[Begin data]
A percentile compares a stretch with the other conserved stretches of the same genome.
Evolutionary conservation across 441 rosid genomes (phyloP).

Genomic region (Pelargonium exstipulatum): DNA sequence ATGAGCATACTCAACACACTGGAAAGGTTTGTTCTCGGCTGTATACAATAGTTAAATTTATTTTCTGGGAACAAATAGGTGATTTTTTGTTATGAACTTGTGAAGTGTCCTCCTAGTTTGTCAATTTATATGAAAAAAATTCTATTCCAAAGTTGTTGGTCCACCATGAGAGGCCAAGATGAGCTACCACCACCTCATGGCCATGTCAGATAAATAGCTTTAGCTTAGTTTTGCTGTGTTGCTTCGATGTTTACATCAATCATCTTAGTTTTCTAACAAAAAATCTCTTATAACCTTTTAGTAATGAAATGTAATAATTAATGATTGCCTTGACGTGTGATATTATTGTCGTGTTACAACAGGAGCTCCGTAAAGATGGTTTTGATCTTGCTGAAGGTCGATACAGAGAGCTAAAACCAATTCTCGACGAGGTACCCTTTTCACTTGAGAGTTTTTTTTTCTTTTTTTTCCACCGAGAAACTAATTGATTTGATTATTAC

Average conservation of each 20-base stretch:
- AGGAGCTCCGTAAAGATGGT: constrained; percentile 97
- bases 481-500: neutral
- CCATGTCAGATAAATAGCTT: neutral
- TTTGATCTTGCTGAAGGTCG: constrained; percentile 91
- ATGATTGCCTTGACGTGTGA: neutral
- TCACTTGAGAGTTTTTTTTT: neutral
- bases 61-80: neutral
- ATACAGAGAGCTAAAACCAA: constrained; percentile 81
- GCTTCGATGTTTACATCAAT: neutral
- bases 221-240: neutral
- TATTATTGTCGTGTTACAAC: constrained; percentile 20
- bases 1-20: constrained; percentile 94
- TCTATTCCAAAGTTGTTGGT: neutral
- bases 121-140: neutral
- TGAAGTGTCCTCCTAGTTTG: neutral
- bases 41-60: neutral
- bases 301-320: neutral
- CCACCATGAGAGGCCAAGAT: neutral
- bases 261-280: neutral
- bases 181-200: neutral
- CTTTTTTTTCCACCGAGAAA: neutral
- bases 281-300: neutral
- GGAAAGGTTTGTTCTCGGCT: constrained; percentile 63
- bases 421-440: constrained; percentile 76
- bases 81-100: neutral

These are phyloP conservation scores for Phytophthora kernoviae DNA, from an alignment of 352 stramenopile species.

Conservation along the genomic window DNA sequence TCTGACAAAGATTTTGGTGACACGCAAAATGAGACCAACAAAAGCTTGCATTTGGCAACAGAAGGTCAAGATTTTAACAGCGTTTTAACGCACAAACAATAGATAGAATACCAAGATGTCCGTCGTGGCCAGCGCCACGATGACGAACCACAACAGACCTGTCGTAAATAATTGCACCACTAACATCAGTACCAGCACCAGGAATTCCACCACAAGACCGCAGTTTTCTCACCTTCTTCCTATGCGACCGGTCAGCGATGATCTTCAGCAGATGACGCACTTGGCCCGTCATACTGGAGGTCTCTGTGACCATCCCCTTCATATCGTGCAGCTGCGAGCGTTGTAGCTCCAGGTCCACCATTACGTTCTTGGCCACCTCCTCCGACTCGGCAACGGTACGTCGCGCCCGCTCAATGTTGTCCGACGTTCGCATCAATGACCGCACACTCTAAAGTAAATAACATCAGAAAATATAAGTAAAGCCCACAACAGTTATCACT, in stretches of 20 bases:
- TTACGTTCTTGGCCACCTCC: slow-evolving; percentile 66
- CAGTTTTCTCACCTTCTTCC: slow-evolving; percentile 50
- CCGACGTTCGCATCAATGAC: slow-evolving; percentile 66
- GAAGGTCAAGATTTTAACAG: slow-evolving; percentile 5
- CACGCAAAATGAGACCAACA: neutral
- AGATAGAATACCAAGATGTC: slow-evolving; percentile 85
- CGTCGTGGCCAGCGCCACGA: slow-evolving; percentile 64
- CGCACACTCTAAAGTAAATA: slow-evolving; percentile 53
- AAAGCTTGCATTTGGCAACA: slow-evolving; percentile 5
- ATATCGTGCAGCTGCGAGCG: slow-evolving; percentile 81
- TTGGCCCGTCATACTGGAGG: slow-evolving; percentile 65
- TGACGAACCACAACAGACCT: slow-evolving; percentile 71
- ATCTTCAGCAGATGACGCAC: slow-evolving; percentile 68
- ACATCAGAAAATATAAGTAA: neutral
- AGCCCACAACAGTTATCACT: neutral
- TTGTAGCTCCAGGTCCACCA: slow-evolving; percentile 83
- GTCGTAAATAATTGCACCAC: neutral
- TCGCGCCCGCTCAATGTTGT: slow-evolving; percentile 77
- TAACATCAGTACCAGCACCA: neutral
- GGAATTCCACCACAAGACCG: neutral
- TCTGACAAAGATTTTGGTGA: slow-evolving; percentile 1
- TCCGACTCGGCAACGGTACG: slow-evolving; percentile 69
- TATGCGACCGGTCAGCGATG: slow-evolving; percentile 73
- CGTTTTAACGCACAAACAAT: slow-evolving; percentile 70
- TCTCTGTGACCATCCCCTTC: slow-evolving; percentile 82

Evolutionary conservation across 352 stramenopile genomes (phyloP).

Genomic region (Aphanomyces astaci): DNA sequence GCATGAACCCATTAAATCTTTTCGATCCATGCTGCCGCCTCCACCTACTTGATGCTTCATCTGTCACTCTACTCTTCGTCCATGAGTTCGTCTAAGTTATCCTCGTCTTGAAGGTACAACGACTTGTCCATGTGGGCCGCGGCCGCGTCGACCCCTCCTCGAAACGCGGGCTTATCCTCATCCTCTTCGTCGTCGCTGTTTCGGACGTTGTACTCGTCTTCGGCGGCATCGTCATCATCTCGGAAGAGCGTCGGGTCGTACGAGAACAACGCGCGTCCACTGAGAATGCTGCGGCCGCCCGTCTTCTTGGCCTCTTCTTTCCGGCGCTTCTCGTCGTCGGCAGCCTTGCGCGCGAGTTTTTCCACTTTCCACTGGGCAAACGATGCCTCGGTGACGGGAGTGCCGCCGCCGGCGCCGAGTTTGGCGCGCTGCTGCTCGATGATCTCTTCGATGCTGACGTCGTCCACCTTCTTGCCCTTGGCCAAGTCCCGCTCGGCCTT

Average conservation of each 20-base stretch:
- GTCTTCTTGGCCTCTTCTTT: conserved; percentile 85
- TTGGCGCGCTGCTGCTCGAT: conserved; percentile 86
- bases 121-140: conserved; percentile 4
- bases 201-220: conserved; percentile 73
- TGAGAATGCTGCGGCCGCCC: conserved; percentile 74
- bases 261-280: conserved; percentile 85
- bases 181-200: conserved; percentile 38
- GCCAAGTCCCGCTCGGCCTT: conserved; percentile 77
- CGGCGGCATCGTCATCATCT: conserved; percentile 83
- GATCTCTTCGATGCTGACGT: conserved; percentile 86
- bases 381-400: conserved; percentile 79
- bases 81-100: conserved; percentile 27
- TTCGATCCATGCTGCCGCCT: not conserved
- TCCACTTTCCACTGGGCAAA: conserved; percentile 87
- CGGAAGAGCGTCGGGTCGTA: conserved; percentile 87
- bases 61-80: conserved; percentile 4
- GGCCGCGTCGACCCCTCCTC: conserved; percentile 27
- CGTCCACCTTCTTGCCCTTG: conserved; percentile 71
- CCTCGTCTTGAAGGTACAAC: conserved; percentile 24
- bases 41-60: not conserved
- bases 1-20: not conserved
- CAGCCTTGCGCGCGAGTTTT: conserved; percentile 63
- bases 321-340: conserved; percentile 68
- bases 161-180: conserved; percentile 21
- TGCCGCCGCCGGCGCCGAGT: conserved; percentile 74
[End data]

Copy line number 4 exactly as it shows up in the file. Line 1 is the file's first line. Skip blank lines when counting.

Average conservation of each 20-base stretch: